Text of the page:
greater responsibility for competition issues to national authorities, and to publish deeper guidance on issues affecting the financial services sector and in relation to state aid. The Commission wants markets to be more selfregulating but this is difficult in areas where policy decisions are not explained. Lawyers continue to criticise the lack of guidance in some areas of antitrust enforcement where it is needed, and automatism in cartel cases and entirely driven by the leniency program, where proof of guilt is not always forthcoming. The result, say some, is companies adopting more prudent tactics and beginning to take a “wait and see” approach in cartel investigations. “The EC is putting too much emphasis on companies admitting their own guilt, and many often capitulate to do requests for information and end up applying for leniency when there is actually little evidence against them,” says Ruiz Calzado. Notable has been the EC’s investigation into the air freight sector where almost a dozen leniency applications were made, but few if any of the companies involved were presented with any hard evidence against them, say experts. Most of those prosecuted are also now appealing the scale of fines imposed. “There is clearly a delicate balance between putting your hands up and leaving yourself exposed to a fine, possible follow-on and private damages claims, and the resulting negative publicity and reputational risk, or simply waiting for the EC to present a solid case, which is not always the case even if others have applied for leniency,” adds Ruiz Calzado. Fines may be reduced on appeal but cartel prosecutions are rarely overturned at the European level, in contrast to experiences at the national level where decisions have been annulled. Related to admissions of guilt, antitrust damages claims are an area of emerging developments at the European level, say lawyers. The Commission has now begun a consultation process, entitled Towards a Coherent European Approach on Collective Redress. The success of such a process and the final exactment of a legal instrument however depends as much on being able to generate sufficient political momentum within the Commission as marrying different European legal traditions, suggests García Gallardo. “The draft of the guidance has clearly been delayed as a result of the issues surrounding the ratification of the Lisbon Treaty but also because of the desire of D-G Comp to get the support of two other Commissioners, for Consumer Policy and Justice, to help build a consensus around the proposals so that they carry more weight in the European Parliament.” Looking ahead at the issues that will likely inform competition law policy over the next few years requires an analysis of the kind of legacy that Almunia wishes to leave at the end of his four-year term, say some. “Neelie Kroes already set a very high standard in the area of cartels, and I think that Commissioner 3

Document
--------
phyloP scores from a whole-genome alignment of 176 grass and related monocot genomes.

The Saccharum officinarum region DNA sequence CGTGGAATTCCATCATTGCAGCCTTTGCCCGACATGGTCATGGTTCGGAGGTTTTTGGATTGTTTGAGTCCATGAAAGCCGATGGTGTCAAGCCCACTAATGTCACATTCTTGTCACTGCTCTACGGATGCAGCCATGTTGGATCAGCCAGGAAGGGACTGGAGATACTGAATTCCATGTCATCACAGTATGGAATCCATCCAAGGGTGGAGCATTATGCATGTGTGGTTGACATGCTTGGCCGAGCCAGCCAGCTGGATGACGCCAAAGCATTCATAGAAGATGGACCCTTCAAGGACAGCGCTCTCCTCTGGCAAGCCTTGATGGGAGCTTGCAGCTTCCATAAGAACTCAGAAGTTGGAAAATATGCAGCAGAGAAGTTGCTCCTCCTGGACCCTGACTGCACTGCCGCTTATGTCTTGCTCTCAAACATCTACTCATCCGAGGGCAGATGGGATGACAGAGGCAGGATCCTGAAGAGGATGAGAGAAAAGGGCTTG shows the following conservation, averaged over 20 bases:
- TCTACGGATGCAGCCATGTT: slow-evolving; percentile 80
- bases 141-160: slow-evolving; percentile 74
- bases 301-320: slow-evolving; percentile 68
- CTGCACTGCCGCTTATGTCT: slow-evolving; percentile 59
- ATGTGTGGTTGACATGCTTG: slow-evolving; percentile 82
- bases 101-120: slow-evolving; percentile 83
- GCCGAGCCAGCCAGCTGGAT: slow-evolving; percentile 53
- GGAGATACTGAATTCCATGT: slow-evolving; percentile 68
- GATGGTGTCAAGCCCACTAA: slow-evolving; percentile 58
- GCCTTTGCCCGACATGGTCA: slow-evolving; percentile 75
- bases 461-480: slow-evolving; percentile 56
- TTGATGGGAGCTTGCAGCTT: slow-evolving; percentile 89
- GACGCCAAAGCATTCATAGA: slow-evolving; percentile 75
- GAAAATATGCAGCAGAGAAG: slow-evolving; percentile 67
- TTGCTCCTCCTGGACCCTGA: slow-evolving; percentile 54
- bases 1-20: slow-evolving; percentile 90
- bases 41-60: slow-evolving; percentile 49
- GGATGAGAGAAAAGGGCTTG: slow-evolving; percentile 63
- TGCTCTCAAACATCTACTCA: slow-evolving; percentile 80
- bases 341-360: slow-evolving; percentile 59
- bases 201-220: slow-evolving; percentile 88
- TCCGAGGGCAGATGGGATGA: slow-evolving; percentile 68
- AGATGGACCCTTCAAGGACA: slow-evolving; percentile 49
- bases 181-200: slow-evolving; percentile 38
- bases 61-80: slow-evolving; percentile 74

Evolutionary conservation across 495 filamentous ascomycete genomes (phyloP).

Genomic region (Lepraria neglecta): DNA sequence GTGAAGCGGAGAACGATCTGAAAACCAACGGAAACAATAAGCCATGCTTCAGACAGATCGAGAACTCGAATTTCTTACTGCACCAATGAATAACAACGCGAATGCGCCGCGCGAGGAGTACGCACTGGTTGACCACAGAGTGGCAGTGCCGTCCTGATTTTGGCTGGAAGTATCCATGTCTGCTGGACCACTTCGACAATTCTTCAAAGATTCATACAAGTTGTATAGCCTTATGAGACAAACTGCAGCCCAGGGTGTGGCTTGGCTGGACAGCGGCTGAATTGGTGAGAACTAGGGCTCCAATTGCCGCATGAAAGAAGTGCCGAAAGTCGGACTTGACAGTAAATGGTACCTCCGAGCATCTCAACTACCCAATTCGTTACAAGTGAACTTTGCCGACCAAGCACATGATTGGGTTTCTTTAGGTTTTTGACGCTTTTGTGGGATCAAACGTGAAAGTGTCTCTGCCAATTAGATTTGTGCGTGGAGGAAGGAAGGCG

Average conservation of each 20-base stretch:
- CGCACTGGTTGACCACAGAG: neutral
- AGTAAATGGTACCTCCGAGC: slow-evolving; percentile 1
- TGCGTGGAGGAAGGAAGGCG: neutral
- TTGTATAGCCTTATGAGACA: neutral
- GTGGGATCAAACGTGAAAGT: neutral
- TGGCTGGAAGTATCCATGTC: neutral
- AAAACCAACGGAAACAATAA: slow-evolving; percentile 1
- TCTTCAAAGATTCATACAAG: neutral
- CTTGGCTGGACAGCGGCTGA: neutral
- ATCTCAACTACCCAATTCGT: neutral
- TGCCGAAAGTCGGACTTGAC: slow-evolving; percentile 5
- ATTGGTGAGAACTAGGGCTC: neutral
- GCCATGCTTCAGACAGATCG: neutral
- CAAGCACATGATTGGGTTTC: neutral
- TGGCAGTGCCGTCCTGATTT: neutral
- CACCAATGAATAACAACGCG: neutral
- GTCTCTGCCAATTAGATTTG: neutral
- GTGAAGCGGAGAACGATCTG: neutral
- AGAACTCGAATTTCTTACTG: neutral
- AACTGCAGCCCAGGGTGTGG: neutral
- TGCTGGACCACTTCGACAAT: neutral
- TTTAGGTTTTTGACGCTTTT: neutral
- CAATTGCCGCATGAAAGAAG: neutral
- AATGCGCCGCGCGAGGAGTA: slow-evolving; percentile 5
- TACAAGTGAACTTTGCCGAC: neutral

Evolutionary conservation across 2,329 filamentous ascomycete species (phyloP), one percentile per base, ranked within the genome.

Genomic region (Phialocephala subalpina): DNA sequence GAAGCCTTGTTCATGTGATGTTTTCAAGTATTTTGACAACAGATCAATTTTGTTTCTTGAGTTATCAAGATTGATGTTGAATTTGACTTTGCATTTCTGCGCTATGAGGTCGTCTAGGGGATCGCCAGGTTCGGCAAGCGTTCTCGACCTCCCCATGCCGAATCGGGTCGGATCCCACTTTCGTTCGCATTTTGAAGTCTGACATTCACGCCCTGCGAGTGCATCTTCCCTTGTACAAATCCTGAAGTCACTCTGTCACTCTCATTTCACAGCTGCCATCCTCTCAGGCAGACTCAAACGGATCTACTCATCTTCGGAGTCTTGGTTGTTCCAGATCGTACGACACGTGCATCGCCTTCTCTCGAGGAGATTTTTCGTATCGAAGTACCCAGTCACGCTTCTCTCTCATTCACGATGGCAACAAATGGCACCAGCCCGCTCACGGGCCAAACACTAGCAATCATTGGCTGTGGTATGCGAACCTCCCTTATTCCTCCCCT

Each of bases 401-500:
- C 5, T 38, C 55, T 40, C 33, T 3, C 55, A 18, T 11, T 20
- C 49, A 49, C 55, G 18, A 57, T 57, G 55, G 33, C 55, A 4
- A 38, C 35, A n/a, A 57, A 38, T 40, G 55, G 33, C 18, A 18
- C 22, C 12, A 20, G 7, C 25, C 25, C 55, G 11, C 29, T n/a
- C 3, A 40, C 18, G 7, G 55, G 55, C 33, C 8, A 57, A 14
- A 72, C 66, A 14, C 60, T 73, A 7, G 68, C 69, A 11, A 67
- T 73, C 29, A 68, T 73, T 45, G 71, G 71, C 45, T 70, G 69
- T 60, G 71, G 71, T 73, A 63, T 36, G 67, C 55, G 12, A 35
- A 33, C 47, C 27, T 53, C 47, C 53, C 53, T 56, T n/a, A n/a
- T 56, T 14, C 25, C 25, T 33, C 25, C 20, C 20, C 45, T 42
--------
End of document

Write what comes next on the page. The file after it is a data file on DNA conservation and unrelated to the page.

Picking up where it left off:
• IBERIAN LAWYER • January / February 2011

Almunia will continue in that direction. But we are also likely to see significant developments in the state aid or monopolies arenas, or in developing remedies for collective redress,” suggests Salomé Cisnal de Ugarte, Counsel with Mayer Brown and formerly Director of European & Regulatory Affairs with Whirlpool Europe. Almunia’s economic background is significant, they say, in the way he looks at competition issues – less from a legal perspective and more from a market effect point of view. The crisis may have helped lessen national barriers in areas such as banking and financial services, but significant challenges remain including reducing the inequalities evident in the state aid sector and to take a harder line against the exemption requests of some of the largest member states. One of the final policy goals of the EC President José Manuel Barroso, now in his last term, is a desire to achieve a better balance and equal treatment between them. Playing the game The ability therefore to understand the political implications and dimension of EC regulation and rulemaking, and the public relations aspects of policy stands is therefore crucial in advising clients, but it also means that many competition issues automatically generate uncertainty. An example is the “trade-off” often seen between the Commission and national competition authorities in assigning jurisdiction to cases, say some. This is an issue that is particularly apparent in the merger arena despite the relative clarity of the rules that determine regulatory competence (see page 53, Understanding the drivers behind national and European merger referrals). “The division between European and national merger control competence is outlined for a specific purpose, but it creates legal uncertainty if national authorities request the European Commission to examine deals which do not meet the national thresholds,” says Edurne Navarro, a competition partner with Uría Menéndez in Brussels. “If the Authorities want to catch companies they should have the national merger thresholds amended. They referral system otherwise lends itself to misuse.” Such an issue is now more acute, say some, as many companies have built up cash reserves over the downturn and are ready to go on the acquisition trail. It also means that national authorities with a track record of contentious referrals may see businesses avoid otherwise attractive opportunities in their jurisdiction. The issue is indicative of the need to look behind the letter of the law, to both see and understand what is happening behind the scenes, and why particular policy decision may be taken. “Ultimately this means that despite the clarity of the competition rules, there might be other elements that need to be taken into consideration and that can influence the regulators’ decisions. You have to see the bigger picture, and factor in the possibility of extended timelines and budgets in case of referrals to the EC,” says Cisnal de Ugarte. www.iberianlawyer.com